What you need to know

If you’ve obtained a home loan, called a mortgage, in the past, you should be aware that the rules might have changed a bit since then. Following the 2008 financial meltdown, all lenders had come under federal restrictions that severely limited their ability to make new loans. Fortunately, those restrictions are now easing, rates are low and lenders are more open to lending than at any time in the past decade – but there are still rules.

Types of Mortgage Loans:
1. Conforming Loans – these are loans up to $765,600 for a single-family home and are approved on the standard qualification bases

2. Non-Conforming Loans – these can be loans in excess of $765,600, called jumbos, or require alternative documentation in lieu of the standard income or asset evidence – sometimes called ‘exceptions’

3. VA Loans – these loans are available to those who have served in the military and require no money down if the VA guarantee had not been used for a prior purchase, loans above $765,600 may require a slightly higher interest rate but loan qualification is somewhat easier than conforming loans

4. FHA Loans – these are ideal for resale homes but their restrictions make new home purchases more difficult than other loans that are available

All lenders have to consider 4 aspects of a loan application:
1. Credit – you may have heard of your ‘score or FICO,’ but there are actually 3 scores – one from each of the major credit repositories and most lenders use the average or median score – think of 660 as the starting point but some lenders will consider a 620 and charge a rate premium for making that exception, at 740 or better it is not uncommon for lenders to offer a rate reduction as a way to encourage the application

2. Income – a good rule of thumb is that no more than 30% of your gross income should be used for housing debt (mortgage loan, property tax and insurance), for example at $20,000 per month gross income the payment should top out at no more than $6,000 but in the upper income ranges, this is quite flexible; additionally no more than 45% of your gross income should be used for housing and recurring charges such as car loans and monthly credit card payments.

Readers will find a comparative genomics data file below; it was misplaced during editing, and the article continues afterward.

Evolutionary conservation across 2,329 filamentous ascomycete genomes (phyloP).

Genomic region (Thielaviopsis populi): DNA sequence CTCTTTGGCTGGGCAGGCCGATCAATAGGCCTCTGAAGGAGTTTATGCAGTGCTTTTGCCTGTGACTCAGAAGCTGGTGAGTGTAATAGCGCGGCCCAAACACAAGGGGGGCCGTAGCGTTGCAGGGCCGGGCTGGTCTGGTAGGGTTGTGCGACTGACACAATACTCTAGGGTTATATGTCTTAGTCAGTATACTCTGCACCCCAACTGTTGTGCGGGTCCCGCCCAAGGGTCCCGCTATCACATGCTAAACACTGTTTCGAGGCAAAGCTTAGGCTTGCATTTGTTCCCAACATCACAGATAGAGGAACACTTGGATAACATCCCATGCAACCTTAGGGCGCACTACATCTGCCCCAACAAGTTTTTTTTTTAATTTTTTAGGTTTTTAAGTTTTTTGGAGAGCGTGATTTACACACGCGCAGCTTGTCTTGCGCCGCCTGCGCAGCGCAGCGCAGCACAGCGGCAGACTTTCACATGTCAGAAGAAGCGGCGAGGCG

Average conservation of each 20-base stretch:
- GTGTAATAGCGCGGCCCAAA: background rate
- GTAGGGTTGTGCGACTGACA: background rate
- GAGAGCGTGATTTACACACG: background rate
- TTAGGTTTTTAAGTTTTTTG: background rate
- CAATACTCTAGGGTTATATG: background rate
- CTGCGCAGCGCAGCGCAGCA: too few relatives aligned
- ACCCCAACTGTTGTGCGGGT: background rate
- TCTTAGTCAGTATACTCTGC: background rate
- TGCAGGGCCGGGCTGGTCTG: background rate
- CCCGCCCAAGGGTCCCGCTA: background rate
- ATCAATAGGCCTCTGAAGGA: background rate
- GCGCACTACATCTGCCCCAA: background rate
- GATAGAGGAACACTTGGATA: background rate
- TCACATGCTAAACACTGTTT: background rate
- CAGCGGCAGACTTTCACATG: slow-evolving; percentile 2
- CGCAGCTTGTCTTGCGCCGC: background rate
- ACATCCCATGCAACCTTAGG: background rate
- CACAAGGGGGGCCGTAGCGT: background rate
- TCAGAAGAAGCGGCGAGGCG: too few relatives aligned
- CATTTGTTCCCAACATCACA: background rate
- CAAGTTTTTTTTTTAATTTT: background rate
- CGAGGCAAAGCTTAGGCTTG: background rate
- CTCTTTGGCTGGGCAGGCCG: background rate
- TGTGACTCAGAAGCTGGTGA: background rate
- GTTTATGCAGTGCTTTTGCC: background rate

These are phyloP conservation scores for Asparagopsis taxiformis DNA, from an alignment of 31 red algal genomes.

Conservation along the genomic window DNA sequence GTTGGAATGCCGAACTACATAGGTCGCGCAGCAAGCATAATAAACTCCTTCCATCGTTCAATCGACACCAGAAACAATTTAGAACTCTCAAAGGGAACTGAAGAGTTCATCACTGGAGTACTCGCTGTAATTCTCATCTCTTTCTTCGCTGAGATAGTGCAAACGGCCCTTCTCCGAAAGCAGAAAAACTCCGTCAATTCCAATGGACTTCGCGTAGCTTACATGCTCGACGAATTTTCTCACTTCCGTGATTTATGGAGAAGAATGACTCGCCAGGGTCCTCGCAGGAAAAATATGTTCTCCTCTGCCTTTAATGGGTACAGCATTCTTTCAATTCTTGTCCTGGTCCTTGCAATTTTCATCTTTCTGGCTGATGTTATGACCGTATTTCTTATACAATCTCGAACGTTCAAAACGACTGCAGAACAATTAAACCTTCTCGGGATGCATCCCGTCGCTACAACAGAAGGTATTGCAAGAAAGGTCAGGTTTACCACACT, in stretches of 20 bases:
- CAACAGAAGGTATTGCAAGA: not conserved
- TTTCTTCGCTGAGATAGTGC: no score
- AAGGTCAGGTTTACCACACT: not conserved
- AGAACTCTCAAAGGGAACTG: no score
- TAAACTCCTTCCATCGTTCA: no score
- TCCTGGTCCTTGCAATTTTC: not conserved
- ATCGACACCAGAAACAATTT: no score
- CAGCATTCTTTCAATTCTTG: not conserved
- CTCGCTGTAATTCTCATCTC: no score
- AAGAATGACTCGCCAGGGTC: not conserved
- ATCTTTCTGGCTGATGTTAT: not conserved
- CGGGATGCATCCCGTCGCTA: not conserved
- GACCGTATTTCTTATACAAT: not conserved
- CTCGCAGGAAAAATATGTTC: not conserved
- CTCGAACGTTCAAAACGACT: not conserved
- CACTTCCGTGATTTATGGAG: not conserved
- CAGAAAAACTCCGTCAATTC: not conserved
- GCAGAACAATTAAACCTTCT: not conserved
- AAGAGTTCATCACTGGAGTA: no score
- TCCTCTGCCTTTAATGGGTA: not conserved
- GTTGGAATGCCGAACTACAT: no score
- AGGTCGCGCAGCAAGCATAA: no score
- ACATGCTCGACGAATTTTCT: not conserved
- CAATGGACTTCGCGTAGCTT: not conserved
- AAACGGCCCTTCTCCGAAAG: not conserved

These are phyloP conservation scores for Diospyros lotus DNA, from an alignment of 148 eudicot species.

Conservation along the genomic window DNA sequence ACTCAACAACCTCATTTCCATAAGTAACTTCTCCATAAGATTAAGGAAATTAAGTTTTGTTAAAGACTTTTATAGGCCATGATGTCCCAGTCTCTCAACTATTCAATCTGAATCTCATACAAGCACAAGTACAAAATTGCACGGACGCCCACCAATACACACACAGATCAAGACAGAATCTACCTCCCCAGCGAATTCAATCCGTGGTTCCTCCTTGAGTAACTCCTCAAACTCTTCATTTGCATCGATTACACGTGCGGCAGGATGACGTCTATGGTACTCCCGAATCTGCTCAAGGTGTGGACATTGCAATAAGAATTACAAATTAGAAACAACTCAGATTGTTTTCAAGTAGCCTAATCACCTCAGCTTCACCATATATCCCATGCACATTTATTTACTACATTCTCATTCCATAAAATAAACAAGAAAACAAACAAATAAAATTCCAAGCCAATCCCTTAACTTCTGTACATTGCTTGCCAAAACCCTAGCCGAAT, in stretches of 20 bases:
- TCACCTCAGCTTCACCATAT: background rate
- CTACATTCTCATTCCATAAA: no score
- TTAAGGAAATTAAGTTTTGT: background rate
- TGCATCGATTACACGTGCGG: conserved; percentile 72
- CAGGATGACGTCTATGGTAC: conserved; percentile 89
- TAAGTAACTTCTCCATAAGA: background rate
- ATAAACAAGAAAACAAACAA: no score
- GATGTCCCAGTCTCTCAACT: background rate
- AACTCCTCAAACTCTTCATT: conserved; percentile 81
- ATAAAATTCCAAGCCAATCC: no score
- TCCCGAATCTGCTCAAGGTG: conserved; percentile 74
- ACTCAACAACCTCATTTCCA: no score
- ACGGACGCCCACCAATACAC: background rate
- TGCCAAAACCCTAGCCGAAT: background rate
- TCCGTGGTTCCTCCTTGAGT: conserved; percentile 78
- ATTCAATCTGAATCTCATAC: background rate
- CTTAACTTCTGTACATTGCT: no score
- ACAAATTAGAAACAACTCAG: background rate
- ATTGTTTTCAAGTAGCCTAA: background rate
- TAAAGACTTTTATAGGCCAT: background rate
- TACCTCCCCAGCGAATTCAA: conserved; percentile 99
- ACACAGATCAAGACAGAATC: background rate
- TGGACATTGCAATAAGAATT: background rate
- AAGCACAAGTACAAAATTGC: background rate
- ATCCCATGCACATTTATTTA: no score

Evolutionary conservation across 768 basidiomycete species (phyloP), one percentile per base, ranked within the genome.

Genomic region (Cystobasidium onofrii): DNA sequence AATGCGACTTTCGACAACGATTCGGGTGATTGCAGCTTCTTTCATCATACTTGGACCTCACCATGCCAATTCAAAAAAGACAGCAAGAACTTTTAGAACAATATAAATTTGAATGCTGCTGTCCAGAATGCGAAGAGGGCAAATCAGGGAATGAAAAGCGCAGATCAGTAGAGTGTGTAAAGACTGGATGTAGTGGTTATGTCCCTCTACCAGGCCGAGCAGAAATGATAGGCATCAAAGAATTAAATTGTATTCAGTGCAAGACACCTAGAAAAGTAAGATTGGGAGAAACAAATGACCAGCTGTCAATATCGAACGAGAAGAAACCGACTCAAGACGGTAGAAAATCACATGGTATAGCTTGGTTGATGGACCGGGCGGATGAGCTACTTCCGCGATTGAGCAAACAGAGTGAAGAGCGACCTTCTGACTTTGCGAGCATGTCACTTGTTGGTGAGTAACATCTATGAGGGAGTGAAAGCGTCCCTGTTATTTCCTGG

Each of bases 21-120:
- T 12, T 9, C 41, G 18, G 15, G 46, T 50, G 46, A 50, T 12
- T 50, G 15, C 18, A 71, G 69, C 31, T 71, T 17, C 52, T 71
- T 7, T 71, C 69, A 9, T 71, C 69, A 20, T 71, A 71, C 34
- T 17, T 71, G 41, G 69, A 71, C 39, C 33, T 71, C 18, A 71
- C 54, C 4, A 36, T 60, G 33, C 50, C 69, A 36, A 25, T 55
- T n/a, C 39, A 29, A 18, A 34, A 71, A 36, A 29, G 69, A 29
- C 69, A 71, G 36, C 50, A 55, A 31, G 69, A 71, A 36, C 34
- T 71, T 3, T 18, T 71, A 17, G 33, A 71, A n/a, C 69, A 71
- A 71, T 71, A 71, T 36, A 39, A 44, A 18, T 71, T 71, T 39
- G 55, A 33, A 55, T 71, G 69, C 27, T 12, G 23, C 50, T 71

3. Assets – you will need to prove you have the liquid assets to close on your home purchase and provide bank statements, stock brokerage reports or other definite proof of available funds

4. Property Value – the value of the home you select will be verified by the lender, this is called an ‘appraisal’ – you can be assured that any home from Premium Shore Homes will easily meet this verification standard

What you will need for your loan application to be approved:
1. Paystubs – if you are a salaried employee, all lenders will ask for your two most recent payroll statements showing income and deductions; if you are self-employed you will need to provide your most recent quarterly statements for the year to date

2. IRS Documents – all applicants will need their previous two years 1040 statements or W-2s and it is common for corporate owners to be asked for their 1120s with all attachments

3. Bank Statements – the past 90 days of your bank statements, brokerage reports or other asset sources will be needed; if you are receiving a portion of your purchase price as a gift, your donor will need to make the gift prior to
your approval or provide evidence of their ability to transfer the proposed funds

4. Identity – copies of your driver’s license, green card and social security card are typically requested to evidence you are the borrower

5. Other Real Estate – if your purchase will be a second home, the lender will need to know your plans for your other property – will you be selling it, renting it or keeping it – if you are keeping it, the monthly cost will be used in determining your total expenses (the 45% mentioned above)